Five keys to thinking like an intrapreneur

Innovation experts dish on bringing startup culture to large organizations in a new podcast episode and video.

Tags: Employees, Innovation
Published: June 14, 2019

A recent report found that the average tenure of companies on the S&P 500 index was 24 years in 2016. That figure is down from 33 years in 1964. And more, the figure is projected to slide to 12 years a decade from now.


Given this accelerating pace of change, companies are increasingly looking to disrupt from within by building innovation teams, spending heavily on digital, implementing agile development and more.

In a new episode of the U.S. Bank Podcast and in a recent video, “Disrupt-It-Yourself” author Dr. Simone Ahuja and U.S. Bank Chief Innovation Officer Dominic Venturo talk about the type of employee that thrives in this type of environment. They said that one of the keys to driving sustainable innovation is to empower “intrapreneurs” – those who are part of a large organization but act and think more like entrepreneurs than employees.


How can you be more intrapreneurial? Here are five takeaways from their conversation:

  1. Do something – like, anything. Ahuja talked about the importance of making tangible progress, saying, “One of the most critical things they can do is to access an idea they’re passionate about and take one small action that they think will advance it.”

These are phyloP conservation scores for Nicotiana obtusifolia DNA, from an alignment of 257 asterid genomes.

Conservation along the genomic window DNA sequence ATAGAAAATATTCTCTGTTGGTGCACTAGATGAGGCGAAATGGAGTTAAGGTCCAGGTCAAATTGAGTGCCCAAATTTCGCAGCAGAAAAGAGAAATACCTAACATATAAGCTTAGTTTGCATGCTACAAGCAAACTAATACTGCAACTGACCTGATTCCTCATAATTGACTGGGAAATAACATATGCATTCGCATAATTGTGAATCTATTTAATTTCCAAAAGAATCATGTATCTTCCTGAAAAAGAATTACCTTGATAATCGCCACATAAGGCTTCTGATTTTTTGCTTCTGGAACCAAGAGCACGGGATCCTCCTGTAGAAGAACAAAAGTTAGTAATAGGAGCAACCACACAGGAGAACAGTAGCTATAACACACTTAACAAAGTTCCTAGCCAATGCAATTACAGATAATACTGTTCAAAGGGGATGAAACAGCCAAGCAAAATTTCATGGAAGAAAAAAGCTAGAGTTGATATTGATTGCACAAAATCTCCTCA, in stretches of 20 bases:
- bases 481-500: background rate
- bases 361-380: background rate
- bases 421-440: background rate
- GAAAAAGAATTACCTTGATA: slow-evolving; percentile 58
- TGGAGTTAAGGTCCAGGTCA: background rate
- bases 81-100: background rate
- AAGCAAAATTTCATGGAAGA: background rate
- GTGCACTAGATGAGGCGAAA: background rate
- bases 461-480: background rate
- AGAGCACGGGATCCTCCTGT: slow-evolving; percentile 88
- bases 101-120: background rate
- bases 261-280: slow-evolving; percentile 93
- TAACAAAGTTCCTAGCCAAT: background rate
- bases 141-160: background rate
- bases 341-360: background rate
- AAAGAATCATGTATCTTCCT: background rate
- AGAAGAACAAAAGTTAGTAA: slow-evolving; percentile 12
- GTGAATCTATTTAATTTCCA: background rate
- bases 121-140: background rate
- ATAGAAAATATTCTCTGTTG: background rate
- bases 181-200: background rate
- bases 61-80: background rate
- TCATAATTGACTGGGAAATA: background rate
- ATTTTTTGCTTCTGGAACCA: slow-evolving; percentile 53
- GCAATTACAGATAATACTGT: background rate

2. Time can be on your side. Venturo explained that resource constraints spur innovation, saying, “Work fills the time allotted … so my bit of advice would be to make deadlines shorter because it turns out that time constraints cause people to be very creative and energized.” Ahuja seconds this and said that spending a lot of money, especially in early stage projects, can damage chances for success.
  3. Create space as a manager. The pair talked about how managers should look for opportunities for individuals on their teams to develop their own capabilities and reputations as innovators and leaders in the organization, with Ahuja summing up the risk in not doing so, “If we don’t support the intrapreneurs, they will leave.”
  4. Celebrate both success and failure. They also discussed the need to highlight far and wide the outcomes of people trying new things, with Venturo saying, “There has to be a constant drumbeat of communication,” even if the outcome was not what was anticipated. Ahuja added, “I suggest reframing failure as learning. When we prove out a hypothesis, it’s learning. When we disprove a hypothesis, it’s learning. It removes the stigma of failure – and when learnings are shared broadly, it signals to the rest of the organization that all learning is valuable currency.”
  5. Innovation is not an accident. Ahuja said that she found in researching for her book that more and more companies are embracing innovation as a discipline and, she said as a result, “I feel very bullish about the role of large firms driving innovation in the future.”

The second season of the U.S. Bank Podcast will continue to explore how the fast pace of innovation in society today is changing the skills needed to succeed in the economy tomorrow. The podcast is available on Apple PodcastsGoogle Podcasts and Spotify, or via web browser below.


LISTEN: What is an intrapreneur and how can you become one?